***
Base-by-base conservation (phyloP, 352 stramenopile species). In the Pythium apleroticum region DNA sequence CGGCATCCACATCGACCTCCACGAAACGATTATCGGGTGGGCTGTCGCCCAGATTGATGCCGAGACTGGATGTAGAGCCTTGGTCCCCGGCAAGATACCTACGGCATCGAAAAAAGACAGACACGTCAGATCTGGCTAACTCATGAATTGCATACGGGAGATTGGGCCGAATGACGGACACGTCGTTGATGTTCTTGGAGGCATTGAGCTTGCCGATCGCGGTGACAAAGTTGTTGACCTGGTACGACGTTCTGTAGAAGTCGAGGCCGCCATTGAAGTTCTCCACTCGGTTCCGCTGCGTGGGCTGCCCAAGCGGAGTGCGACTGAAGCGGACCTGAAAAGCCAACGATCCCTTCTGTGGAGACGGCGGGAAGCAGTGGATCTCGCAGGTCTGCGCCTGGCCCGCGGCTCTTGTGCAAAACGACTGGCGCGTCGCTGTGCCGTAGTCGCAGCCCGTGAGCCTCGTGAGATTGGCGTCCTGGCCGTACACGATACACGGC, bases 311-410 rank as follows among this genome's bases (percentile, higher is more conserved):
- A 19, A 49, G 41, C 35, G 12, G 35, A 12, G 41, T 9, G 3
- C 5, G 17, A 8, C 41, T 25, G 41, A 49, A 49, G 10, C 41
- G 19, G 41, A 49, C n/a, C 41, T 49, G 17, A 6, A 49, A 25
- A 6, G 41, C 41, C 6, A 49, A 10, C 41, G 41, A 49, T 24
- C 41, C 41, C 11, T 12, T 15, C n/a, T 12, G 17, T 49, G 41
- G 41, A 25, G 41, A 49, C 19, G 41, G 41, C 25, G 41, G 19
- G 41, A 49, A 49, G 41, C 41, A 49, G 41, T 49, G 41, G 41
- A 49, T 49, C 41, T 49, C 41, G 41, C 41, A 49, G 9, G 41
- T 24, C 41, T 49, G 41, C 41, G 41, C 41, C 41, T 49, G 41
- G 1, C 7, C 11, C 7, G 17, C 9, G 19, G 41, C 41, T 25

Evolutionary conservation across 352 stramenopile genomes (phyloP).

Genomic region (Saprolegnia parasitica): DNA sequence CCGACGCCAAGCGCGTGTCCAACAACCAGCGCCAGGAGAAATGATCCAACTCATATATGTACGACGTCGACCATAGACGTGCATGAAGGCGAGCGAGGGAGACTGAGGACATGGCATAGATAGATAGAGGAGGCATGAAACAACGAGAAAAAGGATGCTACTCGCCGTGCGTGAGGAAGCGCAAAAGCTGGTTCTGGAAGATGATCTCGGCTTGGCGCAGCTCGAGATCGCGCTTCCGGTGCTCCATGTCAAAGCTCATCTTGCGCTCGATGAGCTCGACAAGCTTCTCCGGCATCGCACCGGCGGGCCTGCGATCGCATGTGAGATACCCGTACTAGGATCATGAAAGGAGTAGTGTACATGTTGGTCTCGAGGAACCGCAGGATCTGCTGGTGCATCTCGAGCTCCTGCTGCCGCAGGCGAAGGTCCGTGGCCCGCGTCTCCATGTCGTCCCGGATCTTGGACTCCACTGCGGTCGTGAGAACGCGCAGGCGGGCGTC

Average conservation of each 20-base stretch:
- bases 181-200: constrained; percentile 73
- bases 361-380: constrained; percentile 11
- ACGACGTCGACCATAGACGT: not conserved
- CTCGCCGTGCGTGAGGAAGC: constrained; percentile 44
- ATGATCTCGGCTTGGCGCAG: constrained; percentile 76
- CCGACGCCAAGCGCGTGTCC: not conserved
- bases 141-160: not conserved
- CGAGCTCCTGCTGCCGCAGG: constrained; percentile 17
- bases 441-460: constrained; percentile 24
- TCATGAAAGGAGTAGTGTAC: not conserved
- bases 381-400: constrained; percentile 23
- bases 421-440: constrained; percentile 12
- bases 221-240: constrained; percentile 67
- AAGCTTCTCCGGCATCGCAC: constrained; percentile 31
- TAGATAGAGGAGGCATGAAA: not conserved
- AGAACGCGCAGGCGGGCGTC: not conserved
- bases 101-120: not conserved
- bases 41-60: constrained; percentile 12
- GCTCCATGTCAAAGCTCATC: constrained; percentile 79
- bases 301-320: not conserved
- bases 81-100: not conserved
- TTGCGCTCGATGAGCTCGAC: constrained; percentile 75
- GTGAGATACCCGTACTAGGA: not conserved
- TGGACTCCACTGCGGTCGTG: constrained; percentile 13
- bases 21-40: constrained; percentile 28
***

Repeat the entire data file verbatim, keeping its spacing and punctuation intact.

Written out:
Base-by-base conservation (phyloP, 352 stramenopile species). In the Pythium apleroticum region DNA sequence CGGCATCCACATCGACCTCCACGAAACGATTATCGGGTGGGCTGTCGCCCAGATTGATGCCGAGACTGGATGTAGAGCCTTGGTCCCCGGCAAGATACCTACGGCATCGAAAAAAGACAGACACGTCAGATCTGGCTAACTCATGAATTGCATACGGGAGATTGGGCCGAATGACGGACACGTCGTTGATGTTCTTGGAGGCATTGAGCTTGCCGATCGCGGTGACAAAGTTGTTGACCTGGTACGACGTTCTGTAGAAGTCGAGGCCGCCATTGAAGTTCTCCACTCGGTTCCGCTGCGTGGGCTGCCCAAGCGGAGTGCGACTGAAGCGGACCTGAAAAGCCAACGATCCCTTCTGTGGAGACGGCGGGAAGCAGTGGATCTCGCAGGTCTGCGCCTGGCCCGCGGCTCTTGTGCAAAACGACTGGCGCGTCGCTGTGCCGTAGTCGCAGCCCGTGAGCCTCGTGAGATTGGCGTCCTGGCCGTACACGATACACGGC, bases 311-410 rank as follows among this genome's bases (percentile, higher is more conserved):
- A 19, A 49, G 41, C 35, G 12, G 35, A 12, G 41, T 9, G 3
- C 5, G 17, A 8, C 41, T 25, G 41, A 49, A 49, G 10, C 41
- G 19, G 41, A 49, C n/a, C 41, T 49, G 17, A 6, A 49, A 25
- A 6, G 41, C 41, C 6, A 49, A 10, C 41, G 41, A 49, T 24
- C 41, C 41, C 11, T 12, T 15, C n/a, T 12, G 17, T 49, G 41
- G 41, A 25, G 41, A 49, C 19, G 41, G 41, C 25, G 41, G 19
- G 41, A 49, A 49, G 41, C 41, A 49, G 41, T 49, G 41, G 41
- A 49, T 49, C 41, T 49, C 41, G 41, C 41, A 49, G 9, G 41
- T 24, C 41, T 49, G 41, C 41, G 41, C 41, C 41, T 49, G 41
- G 1, C 7, C 11, C 7, G 17, C 9, G 19, G 41, C 41, T 25

Evolutionary conservation across 352 stramenopile genomes (phyloP).

Genomic region (Saprolegnia parasitica): DNA sequence CCGACGCCAAGCGCGTGTCCAACAACCAGCGCCAGGAGAAATGATCCAACTCATATATGTACGACGTCGACCATAGACGTGCATGAAGGCGAGCGAGGGAGACTGAGGACATGGCATAGATAGATAGAGGAGGCATGAAACAACGAGAAAAAGGATGCTACTCGCCGTGCGTGAGGAAGCGCAAAAGCTGGTTCTGGAAGATGATCTCGGCTTGGCGCAGCTCGAGATCGCGCTTCCGGTGCTCCATGTCAAAGCTCATCTTGCGCTCGATGAGCTCGACAAGCTTCTCCGGCATCGCACCGGCGGGCCTGCGATCGCATGTGAGATACCCGTACTAGGATCATGAAAGGAGTAGTGTACATGTTGGTCTCGAGGAACCGCAGGATCTGCTGGTGCATCTCGAGCTCCTGCTGCCGCAGGCGAAGGTCCGTGGCCCGCGTCTCCATGTCGTCCCGGATCTTGGACTCCACTGCGGTCGTGAGAACGCGCAGGCGGGCGTC

Average conservation of each 20-base stretch:
- bases 181-200: constrained; percentile 73
- bases 361-380: constrained; percentile 11
- ACGACGTCGACCATAGACGT: not conserved
- CTCGCCGTGCGTGAGGAAGC: constrained; percentile 44
- ATGATCTCGGCTTGGCGCAG: constrained; percentile 76
- CCGACGCCAAGCGCGTGTCC: not conserved
- bases 141-160: not conserved
- CGAGCTCCTGCTGCCGCAGG: constrained; percentile 17
- bases 441-460: constrained; percentile 24
- TCATGAAAGGAGTAGTGTAC: not conserved
- bases 381-400: constrained; percentile 23
- bases 421-440: constrained; percentile 12
- bases 221-240: constrained; percentile 67
- AAGCTTCTCCGGCATCGCAC: constrained; percentile 31
- TAGATAGAGGAGGCATGAAA: not conserved
- AGAACGCGCAGGCGGGCGTC: not conserved
- bases 101-120: not conserved
- bases 41-60: constrained; percentile 12
- GCTCCATGTCAAAGCTCATC: constrained; percentile 79
- bases 301-320: not conserved
- bases 81-100: not conserved
- TTGCGCTCGATGAGCTCGAC: constrained; percentile 75
- GTGAGATACCCGTACTAGGA: not conserved
- TGGACTCCACTGCGGTCGTG: constrained; percentile 13
- bases 21-40: constrained; percentile 28